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ABSTRACT: Prenatal cocaine exposure leads to persistent alterations in the growth factor brain-derived neurotrophic factor (BDNF), particularly in the medial prefrontal cortex (mPFC) and hippocampus, brain regions important in cognitive functioning. BDNF plays an important role in the strengthening of existing synaptic connections as well as in the formation of new contacts during learning. A single nucleotide polymorphism in the BDNF gene (Val66Met), leading to a Met substitution for Val at codon 66 in the prodomain, is common in human populations, with an allele frequency of 20-30% in Caucasians. To study the interaction between prenatal cocaine exposure and BDNF, we have utilized a line of BDNF Val66Met transgenic mice on a Swiss Webster background in which BDNF(Met) is endogenously expressed. Examination of baseline levels of mature BDNF protein in the mPFC of prenatally cocaine-treated wild-type (Val66Val) and Val66Met mice revealed significantly lower levels compared to prenatally saline-treated mice. In contrast, in the hippocampus of prenatally saline- and cocaine-treated adult Val66Met mice, there were significantly lower levels of mature BDNF protein compared to Val66Val mice. In extinction of a conditioned fear, we found that prenatally cocaine-treated Val66Met mice had a deficit in recall of extinction. Examination of mature BDNF protein levels immediately after the test for extinction recall revealed lower levels in the mPFC of prenatally cocaine-treated Val66Met mice compared to saline-treated mice. However, 2 h after the extinction test, there was increased BDNF exons I, IV, and IX mRNA expression in the prelimbic cortex of the mPFC in the prenatally cocaine-treated BDNF Val66Met mice compared to prenatally saline-treated mice. Taken together, our results suggest the possibility that prenatal cocaine-induced constitutive alterations in BDNF mRNA and protein expression in the mPFC differentially poises animals for alterations in behaviorally induced gene activation, which are interactive with BDNF genotype and differentially impact those behaviors. Such findings in our prenatal cocaine mouse model suggest a gene X environment interaction of potential clinical relevance.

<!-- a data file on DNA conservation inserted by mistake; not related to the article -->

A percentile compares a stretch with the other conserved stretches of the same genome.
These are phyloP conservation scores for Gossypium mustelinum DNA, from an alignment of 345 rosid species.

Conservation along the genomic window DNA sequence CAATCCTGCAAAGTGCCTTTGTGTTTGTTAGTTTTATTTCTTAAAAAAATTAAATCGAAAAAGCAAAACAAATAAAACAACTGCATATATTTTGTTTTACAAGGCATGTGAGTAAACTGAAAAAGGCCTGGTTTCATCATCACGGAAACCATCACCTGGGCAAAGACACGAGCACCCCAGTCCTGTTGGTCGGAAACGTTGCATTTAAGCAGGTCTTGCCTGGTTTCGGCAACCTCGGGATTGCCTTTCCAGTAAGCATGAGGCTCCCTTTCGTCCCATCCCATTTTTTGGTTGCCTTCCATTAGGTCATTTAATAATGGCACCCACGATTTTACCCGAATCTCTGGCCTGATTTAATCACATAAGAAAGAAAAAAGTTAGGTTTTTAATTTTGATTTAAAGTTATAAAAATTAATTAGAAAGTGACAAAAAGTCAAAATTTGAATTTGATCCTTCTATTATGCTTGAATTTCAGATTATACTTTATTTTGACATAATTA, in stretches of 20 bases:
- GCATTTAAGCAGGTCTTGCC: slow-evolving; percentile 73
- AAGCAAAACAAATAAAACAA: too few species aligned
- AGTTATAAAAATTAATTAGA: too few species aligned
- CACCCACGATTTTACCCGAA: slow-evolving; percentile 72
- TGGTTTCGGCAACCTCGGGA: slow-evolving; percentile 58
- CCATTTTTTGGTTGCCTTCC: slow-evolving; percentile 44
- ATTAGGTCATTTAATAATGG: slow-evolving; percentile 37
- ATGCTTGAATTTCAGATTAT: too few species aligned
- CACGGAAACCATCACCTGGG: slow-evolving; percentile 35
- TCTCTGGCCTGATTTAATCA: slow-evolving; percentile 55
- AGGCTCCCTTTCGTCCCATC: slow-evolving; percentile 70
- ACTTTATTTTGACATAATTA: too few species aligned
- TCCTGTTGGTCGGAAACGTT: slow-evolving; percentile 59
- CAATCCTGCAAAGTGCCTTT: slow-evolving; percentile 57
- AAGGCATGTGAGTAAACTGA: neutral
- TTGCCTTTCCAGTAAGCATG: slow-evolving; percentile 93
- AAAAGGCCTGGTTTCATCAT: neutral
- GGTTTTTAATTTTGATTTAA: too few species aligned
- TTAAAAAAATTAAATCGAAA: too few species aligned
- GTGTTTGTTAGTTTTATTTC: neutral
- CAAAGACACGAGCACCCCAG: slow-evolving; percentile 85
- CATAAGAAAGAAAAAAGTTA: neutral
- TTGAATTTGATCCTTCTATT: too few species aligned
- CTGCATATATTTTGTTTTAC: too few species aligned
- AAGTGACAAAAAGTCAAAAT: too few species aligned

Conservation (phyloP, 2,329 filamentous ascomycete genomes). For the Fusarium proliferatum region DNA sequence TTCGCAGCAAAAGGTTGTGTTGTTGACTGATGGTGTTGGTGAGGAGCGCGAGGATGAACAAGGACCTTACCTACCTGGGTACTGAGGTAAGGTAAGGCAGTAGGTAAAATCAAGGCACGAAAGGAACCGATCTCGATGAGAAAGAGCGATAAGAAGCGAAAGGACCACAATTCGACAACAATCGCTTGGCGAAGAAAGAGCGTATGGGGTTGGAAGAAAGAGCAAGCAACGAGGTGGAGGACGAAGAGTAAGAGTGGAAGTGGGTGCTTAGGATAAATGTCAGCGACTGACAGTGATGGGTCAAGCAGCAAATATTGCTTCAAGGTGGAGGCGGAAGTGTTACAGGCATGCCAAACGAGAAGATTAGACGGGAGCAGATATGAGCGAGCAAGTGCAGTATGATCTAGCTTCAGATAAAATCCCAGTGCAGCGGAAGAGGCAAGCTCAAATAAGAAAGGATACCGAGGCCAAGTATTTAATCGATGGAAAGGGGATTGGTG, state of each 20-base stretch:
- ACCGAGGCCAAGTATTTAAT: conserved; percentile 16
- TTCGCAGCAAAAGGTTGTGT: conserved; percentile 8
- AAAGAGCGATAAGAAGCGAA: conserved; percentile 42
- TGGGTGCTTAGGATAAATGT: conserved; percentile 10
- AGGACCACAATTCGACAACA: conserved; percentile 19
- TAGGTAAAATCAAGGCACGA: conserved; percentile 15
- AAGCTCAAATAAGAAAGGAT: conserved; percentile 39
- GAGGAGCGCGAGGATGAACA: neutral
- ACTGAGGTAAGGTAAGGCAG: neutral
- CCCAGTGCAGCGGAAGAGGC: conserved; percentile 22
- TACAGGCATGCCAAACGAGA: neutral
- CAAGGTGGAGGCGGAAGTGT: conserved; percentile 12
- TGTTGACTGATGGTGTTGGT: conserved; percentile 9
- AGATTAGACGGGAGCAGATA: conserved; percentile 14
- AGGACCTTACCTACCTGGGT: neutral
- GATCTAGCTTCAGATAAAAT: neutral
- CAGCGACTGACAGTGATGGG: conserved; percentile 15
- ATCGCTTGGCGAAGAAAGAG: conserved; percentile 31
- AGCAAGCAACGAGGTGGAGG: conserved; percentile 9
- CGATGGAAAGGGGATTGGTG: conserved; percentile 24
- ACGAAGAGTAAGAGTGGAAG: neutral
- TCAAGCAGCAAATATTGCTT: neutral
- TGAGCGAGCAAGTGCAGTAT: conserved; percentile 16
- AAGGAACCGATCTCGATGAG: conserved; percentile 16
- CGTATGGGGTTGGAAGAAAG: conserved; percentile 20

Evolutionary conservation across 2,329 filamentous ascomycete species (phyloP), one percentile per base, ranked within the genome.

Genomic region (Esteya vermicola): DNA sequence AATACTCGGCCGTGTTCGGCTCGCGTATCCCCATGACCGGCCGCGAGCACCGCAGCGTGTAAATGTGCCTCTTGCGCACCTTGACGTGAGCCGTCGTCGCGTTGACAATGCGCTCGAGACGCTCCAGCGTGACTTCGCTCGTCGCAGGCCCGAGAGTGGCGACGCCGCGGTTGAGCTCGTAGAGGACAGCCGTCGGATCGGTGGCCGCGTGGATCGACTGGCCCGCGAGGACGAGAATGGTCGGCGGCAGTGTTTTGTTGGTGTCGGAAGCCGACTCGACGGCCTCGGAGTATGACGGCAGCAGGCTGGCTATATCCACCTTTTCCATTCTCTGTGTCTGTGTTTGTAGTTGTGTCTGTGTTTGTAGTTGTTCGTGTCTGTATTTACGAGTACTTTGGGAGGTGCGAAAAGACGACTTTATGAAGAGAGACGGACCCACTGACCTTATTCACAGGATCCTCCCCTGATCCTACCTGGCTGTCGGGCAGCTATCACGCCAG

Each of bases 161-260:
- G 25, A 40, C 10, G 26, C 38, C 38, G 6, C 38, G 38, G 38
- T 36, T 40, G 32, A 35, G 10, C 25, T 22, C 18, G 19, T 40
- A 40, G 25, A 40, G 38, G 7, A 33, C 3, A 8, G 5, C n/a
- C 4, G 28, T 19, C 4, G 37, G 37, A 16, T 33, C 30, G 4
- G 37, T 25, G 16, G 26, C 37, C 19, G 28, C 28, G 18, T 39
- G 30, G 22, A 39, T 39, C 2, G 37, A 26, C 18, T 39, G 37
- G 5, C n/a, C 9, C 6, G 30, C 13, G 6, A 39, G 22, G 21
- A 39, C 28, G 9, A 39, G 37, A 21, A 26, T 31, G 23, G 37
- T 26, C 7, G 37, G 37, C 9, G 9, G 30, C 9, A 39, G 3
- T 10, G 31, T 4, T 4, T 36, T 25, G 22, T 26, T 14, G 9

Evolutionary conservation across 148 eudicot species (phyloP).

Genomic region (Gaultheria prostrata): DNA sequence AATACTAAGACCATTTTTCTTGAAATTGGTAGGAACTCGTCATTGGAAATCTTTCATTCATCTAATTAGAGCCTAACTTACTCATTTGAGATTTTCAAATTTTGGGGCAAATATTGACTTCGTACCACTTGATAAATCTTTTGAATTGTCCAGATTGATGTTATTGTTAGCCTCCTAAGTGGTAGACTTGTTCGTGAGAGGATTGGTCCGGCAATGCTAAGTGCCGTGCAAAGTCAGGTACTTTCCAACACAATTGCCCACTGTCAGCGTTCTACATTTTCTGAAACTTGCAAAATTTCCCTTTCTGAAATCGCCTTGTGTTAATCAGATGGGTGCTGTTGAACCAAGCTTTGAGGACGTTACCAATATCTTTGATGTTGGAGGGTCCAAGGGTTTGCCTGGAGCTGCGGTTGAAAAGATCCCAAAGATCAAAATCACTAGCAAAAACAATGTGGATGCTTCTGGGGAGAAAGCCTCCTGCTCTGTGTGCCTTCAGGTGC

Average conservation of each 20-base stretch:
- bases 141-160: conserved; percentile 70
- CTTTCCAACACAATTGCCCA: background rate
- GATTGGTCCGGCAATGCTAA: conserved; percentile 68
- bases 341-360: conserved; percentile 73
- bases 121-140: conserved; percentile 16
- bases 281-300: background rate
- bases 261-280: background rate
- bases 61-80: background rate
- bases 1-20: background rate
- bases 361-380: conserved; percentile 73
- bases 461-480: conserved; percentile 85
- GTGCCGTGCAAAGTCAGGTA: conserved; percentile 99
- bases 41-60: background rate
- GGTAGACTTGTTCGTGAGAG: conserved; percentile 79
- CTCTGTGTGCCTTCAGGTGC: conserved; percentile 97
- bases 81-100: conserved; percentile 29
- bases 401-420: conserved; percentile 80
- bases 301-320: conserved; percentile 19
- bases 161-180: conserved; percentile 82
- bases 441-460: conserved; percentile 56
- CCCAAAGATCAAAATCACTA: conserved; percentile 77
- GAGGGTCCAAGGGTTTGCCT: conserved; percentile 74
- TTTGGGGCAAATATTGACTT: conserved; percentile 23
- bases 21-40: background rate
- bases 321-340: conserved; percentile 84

Developmental Neuroscience 05/2012; 34(2-3):184-97. · 3.41 Impact Factor